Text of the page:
Bhim Chand, the Raja of Kehlur, whoseterritory lay adjacent to that of the Guru, wanted to oust him from Makhowal. Guru Sahib

1837 Jamroadh battle where Hari Singh Nalwas accepted Shahadat.

Jamrodh battle took place. Akbar Khan, knowing the absence of Sikh troops, attacked Jamrod. Sikh troops were sent away from Jamrod and Peshawar for ceremonial duties. Hari Singh Nalwa sought immediate assistance from Lahore, but his request was not deliberately placed before Maharaja Ranjit Singh by Dhian Singh to make Hari Singh Nalwa's position difficult. This battle saw heavy casualties on both sides. Sikhs repulsed the Afghans on but their leader Hari Singh Nalwa was seriously wounded and died on this day. Maharaja Ranjit Singh cried bitter tears, as loss of Hari Singh was too great. The Dogras became supreme as none other sardar could check-mate them. Maharaja Ranjit Singh never fully annexed the frontier but ruled them through Muslim chiefs.

Maharaja Ranjit Singh built several forts and garrisoned these with his troops and maintained moving columns to keep the tribals under subjection. These forts were at Nara, Daram, Maru, Salana, Machin and Sikham to protect Peshawar, Khairabad, Jahangira, Shahkadur, Attock, Mansehra, Haripur and Nawanshehr etc.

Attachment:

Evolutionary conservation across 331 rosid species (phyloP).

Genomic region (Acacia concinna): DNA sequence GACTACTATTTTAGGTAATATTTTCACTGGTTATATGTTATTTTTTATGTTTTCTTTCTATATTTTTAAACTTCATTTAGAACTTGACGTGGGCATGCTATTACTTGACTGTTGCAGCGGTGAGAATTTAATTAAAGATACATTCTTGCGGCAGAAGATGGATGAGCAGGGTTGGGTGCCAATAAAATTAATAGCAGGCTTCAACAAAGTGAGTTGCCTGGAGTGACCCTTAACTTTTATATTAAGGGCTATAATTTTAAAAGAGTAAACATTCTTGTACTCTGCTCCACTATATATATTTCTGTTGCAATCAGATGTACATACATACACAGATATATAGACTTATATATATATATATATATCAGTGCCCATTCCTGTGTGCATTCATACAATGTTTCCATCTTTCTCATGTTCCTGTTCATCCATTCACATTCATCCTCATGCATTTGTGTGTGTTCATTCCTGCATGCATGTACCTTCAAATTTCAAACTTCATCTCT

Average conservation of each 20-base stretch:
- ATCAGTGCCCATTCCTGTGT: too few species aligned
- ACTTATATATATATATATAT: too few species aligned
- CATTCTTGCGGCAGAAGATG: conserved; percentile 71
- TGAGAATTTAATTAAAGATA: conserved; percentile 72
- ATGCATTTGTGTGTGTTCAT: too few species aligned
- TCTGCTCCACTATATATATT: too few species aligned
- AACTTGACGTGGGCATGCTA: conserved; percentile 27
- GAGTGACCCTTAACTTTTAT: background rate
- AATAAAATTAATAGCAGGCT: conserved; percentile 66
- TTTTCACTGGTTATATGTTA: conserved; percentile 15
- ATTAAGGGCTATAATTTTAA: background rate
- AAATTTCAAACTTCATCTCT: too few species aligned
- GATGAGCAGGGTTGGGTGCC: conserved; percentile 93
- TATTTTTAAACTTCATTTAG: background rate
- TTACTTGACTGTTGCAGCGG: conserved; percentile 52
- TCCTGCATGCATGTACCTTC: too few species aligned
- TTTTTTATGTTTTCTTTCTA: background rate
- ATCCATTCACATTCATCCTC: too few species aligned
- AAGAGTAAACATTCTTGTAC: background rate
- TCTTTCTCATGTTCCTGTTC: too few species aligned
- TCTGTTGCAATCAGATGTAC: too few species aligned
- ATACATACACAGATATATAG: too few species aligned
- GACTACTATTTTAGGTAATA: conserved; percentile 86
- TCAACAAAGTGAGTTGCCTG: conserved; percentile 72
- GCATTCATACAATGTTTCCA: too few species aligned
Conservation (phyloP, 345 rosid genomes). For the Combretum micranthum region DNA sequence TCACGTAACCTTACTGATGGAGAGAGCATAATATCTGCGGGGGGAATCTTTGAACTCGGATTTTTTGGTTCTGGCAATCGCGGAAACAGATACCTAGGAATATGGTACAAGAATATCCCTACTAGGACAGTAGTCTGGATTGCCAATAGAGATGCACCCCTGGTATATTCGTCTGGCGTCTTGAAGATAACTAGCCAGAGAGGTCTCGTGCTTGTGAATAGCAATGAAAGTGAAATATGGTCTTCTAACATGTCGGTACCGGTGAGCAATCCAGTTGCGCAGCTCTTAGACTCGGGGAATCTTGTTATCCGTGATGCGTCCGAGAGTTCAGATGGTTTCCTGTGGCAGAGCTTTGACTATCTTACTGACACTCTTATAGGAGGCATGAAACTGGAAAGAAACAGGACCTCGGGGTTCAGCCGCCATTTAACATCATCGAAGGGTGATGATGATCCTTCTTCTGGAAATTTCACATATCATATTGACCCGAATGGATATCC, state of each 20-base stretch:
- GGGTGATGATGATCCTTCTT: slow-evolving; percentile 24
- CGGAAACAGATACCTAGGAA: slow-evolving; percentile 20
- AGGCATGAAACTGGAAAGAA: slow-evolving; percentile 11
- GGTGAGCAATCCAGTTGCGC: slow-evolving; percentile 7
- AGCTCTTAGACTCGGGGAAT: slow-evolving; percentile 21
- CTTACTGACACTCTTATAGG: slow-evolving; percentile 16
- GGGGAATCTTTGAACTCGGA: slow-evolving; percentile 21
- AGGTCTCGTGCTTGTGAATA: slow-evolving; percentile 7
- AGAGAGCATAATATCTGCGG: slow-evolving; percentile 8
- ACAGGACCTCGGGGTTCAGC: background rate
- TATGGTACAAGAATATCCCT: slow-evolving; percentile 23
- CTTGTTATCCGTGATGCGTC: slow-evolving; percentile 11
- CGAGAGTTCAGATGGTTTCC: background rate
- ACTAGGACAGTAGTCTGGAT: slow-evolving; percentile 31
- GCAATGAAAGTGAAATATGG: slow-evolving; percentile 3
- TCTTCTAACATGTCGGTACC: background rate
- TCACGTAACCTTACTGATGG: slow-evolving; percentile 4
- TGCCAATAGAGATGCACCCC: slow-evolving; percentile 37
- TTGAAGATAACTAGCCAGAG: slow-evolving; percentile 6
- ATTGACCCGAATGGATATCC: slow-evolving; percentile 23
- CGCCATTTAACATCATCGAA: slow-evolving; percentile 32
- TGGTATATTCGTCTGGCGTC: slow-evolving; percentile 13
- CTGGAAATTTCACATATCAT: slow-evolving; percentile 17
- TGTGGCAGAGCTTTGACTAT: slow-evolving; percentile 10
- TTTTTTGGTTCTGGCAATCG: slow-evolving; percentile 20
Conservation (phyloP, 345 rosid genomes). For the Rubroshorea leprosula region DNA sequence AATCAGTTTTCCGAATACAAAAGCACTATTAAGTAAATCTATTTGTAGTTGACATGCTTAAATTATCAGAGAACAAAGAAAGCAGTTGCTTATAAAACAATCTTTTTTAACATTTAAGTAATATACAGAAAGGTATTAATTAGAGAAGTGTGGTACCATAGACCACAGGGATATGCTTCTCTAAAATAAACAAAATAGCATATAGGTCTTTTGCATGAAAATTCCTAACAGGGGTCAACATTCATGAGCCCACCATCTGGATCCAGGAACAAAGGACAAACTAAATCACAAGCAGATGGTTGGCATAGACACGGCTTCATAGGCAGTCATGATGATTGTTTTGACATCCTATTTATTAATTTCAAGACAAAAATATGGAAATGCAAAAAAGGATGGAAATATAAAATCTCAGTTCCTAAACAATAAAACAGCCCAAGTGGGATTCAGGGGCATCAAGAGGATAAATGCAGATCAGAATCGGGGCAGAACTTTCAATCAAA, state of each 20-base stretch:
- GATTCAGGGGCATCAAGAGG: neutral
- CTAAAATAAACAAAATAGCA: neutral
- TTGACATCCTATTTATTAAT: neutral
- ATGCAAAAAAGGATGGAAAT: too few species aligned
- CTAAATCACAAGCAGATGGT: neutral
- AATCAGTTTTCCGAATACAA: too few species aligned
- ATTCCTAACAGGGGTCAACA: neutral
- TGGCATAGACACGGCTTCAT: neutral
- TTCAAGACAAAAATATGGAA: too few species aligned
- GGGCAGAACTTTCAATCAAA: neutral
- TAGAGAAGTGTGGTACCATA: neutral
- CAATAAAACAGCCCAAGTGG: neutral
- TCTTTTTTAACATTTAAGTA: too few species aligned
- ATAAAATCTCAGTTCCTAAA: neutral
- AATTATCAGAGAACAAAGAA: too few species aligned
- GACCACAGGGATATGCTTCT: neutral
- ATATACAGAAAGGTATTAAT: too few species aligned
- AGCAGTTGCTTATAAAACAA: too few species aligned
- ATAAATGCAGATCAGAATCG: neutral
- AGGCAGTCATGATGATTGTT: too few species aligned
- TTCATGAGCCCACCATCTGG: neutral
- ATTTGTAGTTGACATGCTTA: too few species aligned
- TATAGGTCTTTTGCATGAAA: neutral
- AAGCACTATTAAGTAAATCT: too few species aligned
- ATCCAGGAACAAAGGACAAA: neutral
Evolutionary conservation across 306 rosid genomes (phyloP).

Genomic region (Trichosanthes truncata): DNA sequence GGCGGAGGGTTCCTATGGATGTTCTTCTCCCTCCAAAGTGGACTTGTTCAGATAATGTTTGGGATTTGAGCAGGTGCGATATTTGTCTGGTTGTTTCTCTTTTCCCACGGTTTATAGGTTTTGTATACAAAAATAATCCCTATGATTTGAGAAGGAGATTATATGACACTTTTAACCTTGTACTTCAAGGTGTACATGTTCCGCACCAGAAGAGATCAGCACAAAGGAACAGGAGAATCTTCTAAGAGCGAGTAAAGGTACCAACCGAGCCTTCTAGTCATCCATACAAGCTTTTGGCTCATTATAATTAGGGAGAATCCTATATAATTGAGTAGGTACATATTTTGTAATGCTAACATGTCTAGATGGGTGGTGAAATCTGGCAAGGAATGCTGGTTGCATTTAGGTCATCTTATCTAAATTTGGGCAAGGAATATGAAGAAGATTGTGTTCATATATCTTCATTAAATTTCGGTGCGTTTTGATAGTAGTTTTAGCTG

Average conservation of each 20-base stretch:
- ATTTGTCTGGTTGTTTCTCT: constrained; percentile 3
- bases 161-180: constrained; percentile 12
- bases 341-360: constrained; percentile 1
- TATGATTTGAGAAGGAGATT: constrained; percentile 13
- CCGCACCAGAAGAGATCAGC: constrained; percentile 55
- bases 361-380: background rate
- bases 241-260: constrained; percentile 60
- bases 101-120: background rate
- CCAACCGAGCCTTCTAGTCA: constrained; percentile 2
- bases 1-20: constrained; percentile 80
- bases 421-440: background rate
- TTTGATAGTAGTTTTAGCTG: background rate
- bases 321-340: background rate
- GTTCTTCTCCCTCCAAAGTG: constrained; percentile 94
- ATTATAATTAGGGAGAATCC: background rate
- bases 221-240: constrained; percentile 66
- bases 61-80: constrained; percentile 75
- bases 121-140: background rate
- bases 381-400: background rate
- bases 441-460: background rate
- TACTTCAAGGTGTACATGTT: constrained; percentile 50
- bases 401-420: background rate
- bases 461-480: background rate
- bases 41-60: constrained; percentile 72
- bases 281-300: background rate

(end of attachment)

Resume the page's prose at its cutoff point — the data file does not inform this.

==> Sardar HARI SINGH NALWA was born to father, Sardar Gurdayal Singh Uppal and mother, Mata Dharam Kaur at Gujrawala in 1781. Besides being a valiant soldier, Sardar Hari Singh Nalwa also served as Governor of Kashmir, Hjara, and Peshawar. He joined Maharaja Ranjit Singh's forces in his early youth and established himself to be one of the most popular Khalsa generals. Among the Sirhadhi Pathans, his name brought immediate fear and respect. He is part of their folklore to this day. He won numerous wars for the Khalsa Panth and died, on Vaisakh 19 sunmat 1894, in the battle near Sirhadhi Jamraud. A place is established within Jamraud fort in remembrance of PanthRattan Sardar Hari Singh Nalwa.

-Ref. Mahan Kosh (pp. 267)

1877 A mysterious aroma circumambulated the Holy Guru Granth Sahib in Harimandir Sahib, Golden Temple, Amritsar.